CNET editors choose the best 802.11ac networking devices, including wireless routers.
The Nike+ FuelBand SE is a minor upgrade to last year's FuelBand, adding Bluetooth 4.0 and a few new motivational wrinkles to its software, but the band's design is more successful than its package of features.
The Fitbit Force leaps to the top of the fitness tracker heap, with a bright screen, comfortable fit, and a bevy of slick features.
The Ultra extends Fitbit's already impressive personal fitness data measurement abilities, but for the same $99.95 price. Already a high-tech pedometer, the Ultra now has an altimeter to record stairs climbed, too. It isn't as advanced as more expensive mobile fitness gadgets, but the tiny device is easy to wear all day long and fun to use.
Fast and easy to use, the LaCie Fuel makes another very good choice as a mobile storage solution for travelers despite having almost nothing better than its existing peer.
A long list of features and a comfortable fit make Fitbit’s new Flex the best fitness tracker you can buy.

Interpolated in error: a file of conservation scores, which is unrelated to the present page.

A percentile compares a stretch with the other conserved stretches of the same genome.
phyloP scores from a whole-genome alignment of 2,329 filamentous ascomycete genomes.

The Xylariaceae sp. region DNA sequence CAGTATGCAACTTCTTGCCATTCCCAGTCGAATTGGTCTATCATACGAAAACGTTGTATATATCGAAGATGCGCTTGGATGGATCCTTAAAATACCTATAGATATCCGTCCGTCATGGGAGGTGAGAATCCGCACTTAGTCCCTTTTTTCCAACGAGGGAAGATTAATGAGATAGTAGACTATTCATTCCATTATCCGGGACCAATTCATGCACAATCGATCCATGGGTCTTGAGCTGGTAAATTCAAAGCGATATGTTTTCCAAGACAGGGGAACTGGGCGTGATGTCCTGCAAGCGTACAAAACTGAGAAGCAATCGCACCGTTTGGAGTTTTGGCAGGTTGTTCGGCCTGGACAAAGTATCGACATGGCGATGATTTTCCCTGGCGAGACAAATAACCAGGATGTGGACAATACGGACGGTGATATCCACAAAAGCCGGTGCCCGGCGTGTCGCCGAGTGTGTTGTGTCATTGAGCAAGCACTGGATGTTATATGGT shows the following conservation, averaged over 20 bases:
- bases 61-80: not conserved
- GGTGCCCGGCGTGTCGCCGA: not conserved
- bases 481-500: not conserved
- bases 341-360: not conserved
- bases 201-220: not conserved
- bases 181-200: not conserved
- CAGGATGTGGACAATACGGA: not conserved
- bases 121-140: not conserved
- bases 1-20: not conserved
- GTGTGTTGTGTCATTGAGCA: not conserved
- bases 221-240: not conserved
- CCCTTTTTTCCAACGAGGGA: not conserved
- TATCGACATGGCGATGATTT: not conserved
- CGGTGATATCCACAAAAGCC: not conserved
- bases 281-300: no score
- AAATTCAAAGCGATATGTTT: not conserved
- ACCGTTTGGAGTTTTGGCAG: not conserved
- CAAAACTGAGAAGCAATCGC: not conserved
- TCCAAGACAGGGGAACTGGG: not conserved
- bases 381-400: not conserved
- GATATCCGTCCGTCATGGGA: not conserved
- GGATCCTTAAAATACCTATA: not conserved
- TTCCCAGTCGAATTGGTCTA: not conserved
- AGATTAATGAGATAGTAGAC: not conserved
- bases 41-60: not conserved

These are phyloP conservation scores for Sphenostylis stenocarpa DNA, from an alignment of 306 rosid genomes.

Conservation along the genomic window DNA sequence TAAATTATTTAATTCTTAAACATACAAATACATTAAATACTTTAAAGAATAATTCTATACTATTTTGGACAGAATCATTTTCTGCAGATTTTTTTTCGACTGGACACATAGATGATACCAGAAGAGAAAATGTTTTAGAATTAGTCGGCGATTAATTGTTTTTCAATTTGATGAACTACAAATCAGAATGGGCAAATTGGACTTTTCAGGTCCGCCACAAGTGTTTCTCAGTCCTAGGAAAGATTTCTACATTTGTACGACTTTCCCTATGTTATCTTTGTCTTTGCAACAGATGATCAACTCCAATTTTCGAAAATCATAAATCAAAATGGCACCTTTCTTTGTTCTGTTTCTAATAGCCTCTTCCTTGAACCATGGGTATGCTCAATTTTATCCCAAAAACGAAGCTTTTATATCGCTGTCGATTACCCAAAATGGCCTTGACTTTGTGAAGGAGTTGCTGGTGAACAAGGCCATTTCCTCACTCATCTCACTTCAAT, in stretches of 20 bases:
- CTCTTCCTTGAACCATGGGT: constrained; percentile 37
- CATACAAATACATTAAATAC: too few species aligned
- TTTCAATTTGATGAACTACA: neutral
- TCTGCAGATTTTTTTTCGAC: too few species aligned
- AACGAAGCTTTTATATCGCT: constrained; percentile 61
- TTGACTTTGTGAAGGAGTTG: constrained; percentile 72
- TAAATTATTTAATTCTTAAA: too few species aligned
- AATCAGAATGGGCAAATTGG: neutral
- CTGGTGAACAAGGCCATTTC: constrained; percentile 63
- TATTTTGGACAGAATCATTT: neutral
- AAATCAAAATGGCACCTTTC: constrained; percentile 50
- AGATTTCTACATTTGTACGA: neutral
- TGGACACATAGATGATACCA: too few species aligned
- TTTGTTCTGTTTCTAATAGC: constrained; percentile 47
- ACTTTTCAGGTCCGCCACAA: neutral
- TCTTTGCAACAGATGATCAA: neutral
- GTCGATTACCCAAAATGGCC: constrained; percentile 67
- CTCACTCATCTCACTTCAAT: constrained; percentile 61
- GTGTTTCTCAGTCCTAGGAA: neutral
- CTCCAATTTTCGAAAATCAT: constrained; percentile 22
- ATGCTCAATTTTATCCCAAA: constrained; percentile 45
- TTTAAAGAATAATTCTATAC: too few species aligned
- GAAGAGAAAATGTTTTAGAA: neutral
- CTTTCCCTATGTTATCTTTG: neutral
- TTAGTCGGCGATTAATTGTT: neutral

Armed with a few tricks, the Nike FuelBand can be very effective as a motivator for casual exercise, but its limitations will leave serious athletes disappointed.
The Fitbit One is a feature-rich pedometer, but the wristband-style Jawbone Up and Fitbit’s own Flex are more convenient and much better deals.
The Fitbit Zip is the best fitness tracker you can buy for under $60.
The $199 Basis Band offers a powerful mix of sensors and motivational tools, but pass if you'd rather spend less on a fitness tracker or aren't partial to big, watch-style designs.
Samsung's getting into the health and fitness game with three sporty new Galaxy accessories, including the S Band, a heart-rate monitor, and wireless body scale.
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